I used a piece of cord to measure the perimeter of my piece. I then transferred the measurement on a piece of steel. I cut the metal to length with the angle grinder. I drilled a hole in the center of the piece. I used a drop of oil to prevent my drill bit from overheating.

I predrilled a pilot hole on the melamine and screwed the metal piece on the melamine.

I used the blow torch to heat the metal and then bended in place.I then added a clamp. This technique worked out OK but I still had to do a lot of fine tunings to get the shape I wanted.

I measured the length of the fretboard. I then cut the fretboard to size with the angle grinder. I used an air powered rotary tool to clean the burrs on the metal.

I then stick welded the fretboard to the body. I used the grinder with a sanding disc to clean up the welds.

To make the headstock I cut another piece of steel. To bend it to shape easier, I used the grinder to create grooves at the points I wanted to bend it. But this technique did not work out that well. I should have welded all the parts individually. Anyway, I moved on and welded the headstock to the finger board. I then forced the pieces in place with the vise and welded them together.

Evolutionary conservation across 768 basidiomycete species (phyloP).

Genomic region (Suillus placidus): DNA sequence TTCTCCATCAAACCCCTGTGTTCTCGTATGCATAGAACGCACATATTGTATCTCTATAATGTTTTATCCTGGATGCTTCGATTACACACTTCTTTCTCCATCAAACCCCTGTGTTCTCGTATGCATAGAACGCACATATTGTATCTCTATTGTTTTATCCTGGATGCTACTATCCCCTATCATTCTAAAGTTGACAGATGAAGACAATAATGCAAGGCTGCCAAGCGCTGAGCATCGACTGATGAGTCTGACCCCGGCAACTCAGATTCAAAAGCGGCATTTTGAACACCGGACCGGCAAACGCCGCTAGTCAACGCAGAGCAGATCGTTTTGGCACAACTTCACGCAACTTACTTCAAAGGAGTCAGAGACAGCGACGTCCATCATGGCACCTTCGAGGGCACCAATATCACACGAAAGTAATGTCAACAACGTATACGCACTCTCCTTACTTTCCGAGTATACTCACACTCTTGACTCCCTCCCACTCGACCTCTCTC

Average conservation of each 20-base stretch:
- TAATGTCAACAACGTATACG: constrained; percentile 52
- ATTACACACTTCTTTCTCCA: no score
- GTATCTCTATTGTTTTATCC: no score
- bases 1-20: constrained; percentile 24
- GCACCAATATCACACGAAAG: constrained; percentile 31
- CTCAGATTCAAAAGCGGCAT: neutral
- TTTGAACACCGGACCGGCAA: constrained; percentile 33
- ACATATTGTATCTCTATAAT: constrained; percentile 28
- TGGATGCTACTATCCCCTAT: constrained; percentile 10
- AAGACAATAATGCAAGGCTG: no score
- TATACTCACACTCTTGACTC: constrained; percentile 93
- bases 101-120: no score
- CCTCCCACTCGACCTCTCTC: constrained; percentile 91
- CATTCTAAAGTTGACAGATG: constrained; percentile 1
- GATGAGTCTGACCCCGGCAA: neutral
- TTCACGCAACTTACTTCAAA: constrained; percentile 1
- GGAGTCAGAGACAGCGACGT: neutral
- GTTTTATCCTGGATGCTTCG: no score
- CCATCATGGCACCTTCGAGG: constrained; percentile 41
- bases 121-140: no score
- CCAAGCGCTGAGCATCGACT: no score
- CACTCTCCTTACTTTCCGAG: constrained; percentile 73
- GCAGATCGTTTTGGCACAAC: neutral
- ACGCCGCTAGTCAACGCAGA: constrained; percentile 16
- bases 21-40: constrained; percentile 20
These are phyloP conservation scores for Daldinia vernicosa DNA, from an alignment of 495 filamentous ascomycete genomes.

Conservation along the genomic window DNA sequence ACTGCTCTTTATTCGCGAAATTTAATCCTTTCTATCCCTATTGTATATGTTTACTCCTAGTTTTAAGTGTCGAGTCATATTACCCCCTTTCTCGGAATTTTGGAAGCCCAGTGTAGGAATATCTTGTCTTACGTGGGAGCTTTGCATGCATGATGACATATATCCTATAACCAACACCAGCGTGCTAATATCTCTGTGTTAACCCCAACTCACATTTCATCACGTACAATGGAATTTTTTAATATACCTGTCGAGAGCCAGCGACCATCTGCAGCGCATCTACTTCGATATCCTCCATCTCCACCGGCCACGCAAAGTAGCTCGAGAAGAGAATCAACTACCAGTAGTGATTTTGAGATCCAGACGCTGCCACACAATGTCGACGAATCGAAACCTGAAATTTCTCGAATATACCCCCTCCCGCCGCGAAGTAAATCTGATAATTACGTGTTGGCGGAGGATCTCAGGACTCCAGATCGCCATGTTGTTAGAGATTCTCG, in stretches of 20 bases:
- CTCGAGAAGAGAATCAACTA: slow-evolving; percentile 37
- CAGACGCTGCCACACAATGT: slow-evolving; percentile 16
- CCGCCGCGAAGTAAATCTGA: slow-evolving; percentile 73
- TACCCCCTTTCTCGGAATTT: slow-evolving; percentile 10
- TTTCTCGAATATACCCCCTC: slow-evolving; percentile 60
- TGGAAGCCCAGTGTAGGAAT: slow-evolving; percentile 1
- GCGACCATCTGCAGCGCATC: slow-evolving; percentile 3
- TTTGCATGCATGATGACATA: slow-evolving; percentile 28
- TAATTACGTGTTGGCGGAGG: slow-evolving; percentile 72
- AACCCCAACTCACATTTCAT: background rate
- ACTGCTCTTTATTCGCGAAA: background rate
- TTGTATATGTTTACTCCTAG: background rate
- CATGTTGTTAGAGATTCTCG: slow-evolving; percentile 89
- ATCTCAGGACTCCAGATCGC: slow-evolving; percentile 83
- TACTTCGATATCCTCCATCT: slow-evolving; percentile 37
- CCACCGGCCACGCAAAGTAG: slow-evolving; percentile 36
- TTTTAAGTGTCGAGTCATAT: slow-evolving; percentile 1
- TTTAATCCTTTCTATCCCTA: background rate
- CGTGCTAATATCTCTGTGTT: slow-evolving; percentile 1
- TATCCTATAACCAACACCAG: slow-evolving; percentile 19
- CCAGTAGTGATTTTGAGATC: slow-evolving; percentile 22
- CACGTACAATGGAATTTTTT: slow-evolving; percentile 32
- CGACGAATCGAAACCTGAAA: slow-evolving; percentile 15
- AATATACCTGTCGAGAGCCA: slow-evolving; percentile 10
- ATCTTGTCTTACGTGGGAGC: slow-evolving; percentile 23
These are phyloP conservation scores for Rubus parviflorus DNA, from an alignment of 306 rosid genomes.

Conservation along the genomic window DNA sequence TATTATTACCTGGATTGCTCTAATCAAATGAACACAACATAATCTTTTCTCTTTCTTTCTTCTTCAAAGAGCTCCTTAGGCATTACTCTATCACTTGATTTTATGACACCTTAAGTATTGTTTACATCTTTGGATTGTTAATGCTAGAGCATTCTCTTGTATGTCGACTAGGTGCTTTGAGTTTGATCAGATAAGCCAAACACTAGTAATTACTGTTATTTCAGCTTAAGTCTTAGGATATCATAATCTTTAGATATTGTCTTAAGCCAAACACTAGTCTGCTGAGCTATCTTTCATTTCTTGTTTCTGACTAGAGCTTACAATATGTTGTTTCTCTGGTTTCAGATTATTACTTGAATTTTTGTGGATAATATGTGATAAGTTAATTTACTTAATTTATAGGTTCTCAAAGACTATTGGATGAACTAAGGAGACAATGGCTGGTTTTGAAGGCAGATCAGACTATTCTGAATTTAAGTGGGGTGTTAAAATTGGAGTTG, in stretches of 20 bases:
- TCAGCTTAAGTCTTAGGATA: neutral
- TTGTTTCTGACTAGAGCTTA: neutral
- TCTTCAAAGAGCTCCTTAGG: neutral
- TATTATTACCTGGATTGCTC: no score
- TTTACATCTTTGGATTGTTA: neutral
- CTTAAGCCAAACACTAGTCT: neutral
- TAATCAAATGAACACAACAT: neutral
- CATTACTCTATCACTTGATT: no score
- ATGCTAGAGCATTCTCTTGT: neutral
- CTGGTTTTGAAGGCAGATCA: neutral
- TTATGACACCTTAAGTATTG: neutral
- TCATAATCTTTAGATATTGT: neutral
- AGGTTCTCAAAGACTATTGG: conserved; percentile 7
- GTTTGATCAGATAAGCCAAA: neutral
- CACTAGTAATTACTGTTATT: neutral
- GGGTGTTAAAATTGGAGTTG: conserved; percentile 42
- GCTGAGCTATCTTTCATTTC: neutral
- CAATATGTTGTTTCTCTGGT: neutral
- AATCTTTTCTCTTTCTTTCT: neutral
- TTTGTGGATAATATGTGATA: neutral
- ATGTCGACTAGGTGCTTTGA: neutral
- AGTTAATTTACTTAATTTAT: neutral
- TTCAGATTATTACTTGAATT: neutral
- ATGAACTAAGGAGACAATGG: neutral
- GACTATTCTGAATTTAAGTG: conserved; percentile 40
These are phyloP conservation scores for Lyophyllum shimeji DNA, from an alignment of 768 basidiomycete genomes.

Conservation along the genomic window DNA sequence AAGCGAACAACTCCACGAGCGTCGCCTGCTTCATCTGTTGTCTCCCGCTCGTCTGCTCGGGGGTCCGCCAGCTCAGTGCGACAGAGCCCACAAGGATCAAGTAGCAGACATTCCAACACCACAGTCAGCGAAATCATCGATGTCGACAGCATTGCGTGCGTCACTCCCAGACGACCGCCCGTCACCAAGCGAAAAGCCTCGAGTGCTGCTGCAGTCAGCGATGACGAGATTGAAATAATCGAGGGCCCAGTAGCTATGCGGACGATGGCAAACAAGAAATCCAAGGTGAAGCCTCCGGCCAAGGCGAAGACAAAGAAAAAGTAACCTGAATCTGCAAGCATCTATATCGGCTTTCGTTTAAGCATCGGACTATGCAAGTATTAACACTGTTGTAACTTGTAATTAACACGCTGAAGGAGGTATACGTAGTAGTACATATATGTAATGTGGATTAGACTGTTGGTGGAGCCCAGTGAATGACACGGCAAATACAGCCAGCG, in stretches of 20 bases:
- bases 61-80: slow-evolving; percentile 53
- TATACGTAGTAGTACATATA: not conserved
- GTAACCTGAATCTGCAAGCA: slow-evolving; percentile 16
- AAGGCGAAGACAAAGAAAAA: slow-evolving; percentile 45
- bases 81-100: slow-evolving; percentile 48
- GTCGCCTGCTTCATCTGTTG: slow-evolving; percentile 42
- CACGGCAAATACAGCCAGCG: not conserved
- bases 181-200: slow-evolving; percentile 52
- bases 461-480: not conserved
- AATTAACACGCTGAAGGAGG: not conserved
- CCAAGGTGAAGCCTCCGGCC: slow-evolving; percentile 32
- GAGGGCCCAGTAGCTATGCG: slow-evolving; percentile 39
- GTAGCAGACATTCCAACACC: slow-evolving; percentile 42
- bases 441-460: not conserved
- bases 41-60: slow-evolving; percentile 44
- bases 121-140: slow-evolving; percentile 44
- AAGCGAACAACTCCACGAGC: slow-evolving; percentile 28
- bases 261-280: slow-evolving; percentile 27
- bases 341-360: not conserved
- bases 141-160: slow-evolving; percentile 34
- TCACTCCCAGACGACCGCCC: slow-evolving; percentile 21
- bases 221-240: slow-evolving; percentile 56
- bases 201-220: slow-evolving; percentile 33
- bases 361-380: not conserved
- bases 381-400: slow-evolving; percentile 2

The headstock looked a little bulky, so I trimmed it a little using the grinder to make it nicer.

I drilled the holes for the tuning pegs, Im used a step drill bit for this job.

To support the bridge and the pickup of the instrument I welded two metal pieces perpendicular to the body. I then used the grinder to trim the excess pieces flush.

I temporarily clamped the pickup in place and used a drill to mark the holes I needed.

I cut two pieces of angled stock to act as bridge and nut. I then welded them in place.